And then, amid a silence so absolute that the slightest rustle could be heard through the court, the coroner—a clever-looking gentleman, though not so old as Mrs. Bunting thought he ought to have been to occupy so important a position on so important a day—gave a little history, as it were, of the terrible and mysterious Avenger crimes.

He spoke very clearly, warming to his work as he went on.

He told them that he had been present at the inquest held on one of The Avenger’s former victims. “I only went through professional curiosity,” he threw in by way of parenthesis, “little thinking, gentlemen, that the inquest on one of these unhappy creatures would ever be held in my court.”

On and on, he went, though he had, in truth, but little to say, and though that little was known to every one of his listeners.

Mrs. Bunting heard one of the older gentlemen sitting near her whisper to another: “Drawing it out all he can; that’s what he’s doing. Having the time of his life, evidently!” And then the other whispered back, so low that she could only just catch the words, “Aye, aye. But he’s a good chap—I knew his father; we were at school together. Takes his job very seriously, you know—he does to-day, at any rate.”

She was listening intently, waiting for a word, a sentence, which would relieve her hidden terrors, or, on the other hand, confirm them. But the word, the sentence, was never uttered.

And yet, at the very end of his long peroration, the coroner did throw out a hint which might mean anything—or nothing.

“I am glad to say that we hope to obtain such evidence to-day as will in time lead to the apprehension of the miscreant who has committed, and is still committing, these terrible crimes.”

Mrs. Bunting stared uneasily up into the coroner’s firm, determined-looking face. What did he mean by that? Was there any new evidence—evidence of which Joe Chandler, for instance, was ignorant? And, as if in answer to the unspoken question, her heart gave a sudden leap, for a big, burly man had taken his place in the witness-box—a policeman who had not been sitting with the other witnesses.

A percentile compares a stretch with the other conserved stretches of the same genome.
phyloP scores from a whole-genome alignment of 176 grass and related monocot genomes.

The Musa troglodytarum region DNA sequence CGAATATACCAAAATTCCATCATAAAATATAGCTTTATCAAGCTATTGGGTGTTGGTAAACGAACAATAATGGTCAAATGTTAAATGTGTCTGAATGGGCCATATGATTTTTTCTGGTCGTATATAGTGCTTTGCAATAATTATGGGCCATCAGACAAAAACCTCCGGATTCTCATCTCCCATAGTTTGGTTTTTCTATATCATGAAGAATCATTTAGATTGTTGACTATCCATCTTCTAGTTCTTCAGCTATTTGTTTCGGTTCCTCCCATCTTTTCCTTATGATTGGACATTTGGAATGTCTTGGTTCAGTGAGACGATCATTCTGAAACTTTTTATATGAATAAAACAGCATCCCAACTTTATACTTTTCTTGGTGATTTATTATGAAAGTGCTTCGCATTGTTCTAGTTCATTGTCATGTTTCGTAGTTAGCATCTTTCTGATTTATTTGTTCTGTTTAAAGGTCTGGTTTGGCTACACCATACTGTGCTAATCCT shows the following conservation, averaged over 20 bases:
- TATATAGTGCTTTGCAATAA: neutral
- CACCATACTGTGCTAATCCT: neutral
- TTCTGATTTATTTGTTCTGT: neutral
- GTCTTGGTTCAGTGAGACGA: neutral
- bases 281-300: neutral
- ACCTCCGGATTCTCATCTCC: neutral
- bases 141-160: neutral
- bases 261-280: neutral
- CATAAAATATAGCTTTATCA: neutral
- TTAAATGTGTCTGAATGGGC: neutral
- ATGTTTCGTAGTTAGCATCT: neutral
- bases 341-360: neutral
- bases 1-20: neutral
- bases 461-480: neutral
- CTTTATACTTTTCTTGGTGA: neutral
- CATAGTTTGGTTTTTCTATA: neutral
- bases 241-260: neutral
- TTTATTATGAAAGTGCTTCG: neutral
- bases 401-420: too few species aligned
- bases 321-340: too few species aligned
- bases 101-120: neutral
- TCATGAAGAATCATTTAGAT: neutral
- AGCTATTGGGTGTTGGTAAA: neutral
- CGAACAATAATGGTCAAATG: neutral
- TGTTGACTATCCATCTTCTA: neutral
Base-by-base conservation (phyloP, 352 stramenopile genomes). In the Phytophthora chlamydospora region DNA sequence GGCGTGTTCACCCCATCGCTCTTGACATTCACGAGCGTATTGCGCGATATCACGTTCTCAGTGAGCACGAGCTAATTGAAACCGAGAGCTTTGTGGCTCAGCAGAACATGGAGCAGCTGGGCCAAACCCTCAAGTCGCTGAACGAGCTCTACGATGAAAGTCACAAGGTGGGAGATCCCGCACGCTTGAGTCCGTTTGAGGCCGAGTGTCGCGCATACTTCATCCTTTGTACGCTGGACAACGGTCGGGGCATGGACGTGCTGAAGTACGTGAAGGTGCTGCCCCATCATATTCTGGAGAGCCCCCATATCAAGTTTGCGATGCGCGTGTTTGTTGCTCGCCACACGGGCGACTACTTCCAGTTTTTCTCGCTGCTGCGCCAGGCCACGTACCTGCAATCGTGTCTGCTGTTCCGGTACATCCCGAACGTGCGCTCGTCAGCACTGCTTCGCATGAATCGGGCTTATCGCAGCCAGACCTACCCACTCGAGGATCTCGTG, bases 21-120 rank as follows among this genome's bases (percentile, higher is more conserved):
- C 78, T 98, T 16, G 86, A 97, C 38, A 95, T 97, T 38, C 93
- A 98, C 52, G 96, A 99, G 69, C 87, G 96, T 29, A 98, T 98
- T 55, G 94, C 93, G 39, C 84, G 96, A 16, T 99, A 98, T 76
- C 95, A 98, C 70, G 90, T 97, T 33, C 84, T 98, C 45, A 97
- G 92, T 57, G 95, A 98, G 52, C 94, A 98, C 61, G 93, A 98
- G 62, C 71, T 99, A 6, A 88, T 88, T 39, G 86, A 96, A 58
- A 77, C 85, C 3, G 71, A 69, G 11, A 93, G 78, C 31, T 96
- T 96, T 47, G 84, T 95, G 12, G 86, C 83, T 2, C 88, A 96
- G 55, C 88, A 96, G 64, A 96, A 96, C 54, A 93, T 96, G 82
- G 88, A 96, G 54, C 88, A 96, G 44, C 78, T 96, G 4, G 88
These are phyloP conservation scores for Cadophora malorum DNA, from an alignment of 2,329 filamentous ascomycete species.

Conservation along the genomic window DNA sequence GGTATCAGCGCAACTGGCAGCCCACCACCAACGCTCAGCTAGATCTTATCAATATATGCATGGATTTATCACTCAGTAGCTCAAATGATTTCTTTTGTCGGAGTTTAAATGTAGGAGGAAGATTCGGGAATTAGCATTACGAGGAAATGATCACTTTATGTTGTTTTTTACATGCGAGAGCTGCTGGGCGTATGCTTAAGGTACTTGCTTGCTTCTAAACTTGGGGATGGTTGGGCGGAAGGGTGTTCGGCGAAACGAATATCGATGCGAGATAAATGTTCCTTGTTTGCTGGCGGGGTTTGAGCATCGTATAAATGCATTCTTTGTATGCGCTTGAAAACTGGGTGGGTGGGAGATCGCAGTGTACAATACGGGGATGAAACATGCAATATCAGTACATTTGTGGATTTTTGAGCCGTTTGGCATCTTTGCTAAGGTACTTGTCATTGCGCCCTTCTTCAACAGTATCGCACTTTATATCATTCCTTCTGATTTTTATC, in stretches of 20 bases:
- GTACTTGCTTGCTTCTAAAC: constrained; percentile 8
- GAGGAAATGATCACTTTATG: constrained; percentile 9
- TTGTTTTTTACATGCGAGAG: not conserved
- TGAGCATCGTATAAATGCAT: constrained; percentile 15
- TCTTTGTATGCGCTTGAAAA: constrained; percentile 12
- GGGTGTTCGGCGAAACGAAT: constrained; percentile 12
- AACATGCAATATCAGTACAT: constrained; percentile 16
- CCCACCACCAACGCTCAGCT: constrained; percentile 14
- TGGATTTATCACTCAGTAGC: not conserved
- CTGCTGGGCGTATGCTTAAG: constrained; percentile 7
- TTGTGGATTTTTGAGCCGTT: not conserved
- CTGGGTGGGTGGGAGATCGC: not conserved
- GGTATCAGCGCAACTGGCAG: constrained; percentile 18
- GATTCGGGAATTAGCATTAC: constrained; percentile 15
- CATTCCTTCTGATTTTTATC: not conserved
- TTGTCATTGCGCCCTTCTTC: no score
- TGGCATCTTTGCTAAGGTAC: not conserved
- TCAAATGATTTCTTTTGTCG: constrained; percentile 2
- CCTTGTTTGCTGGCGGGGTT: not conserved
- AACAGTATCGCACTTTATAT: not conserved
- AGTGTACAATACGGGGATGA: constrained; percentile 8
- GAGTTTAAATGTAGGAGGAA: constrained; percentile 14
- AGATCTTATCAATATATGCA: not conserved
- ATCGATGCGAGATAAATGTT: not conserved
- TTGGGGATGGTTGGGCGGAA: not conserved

But soon her uneasy terror became stilled. This witness was simply the constable who had found the first body. In quick, business-like tones he described exactly what had happened to him on that cold, foggy morning ten days ago. He was shown a plan, and he marked it slowly, carefully, with a thick finger. That was the exact place—no, he was making a mistake—that was the place where the other body had lain. He explained apologetically that he had got rather mixed up between the two bodies—that of Johanna Cobbett and Sophy Hurtle.

And then the coroner intervened authoritatively: “For the purpose of this inquiry,” he said, “we must, I think, for a moment consider the two murders together.”

After that, the witness went on far more comfortably; and as he proceeded, in a quick monotone, the full and deadly horror of The Avenger’s acts came over Mrs. Bunting in a great seething flood of sick fear and—and, yes, remorse.

Up to now she had given very little thought—if, indeed, any thought—to the drink-sodden victims of The Avenger. It was he who had filled her thoughts,—he and those who were trying to track him down. But now? Now she felt sick and sorry she had come here to-day. She wondered if she would ever be able to get the vision the policeman’s words had conjured up out of her mind—out of her memory.

And then there came an eager stir of excitement and of attention throughout the whole court, for the policeman had stepped down out of the witness-box, and one of the women witnesses was being conducted to his place.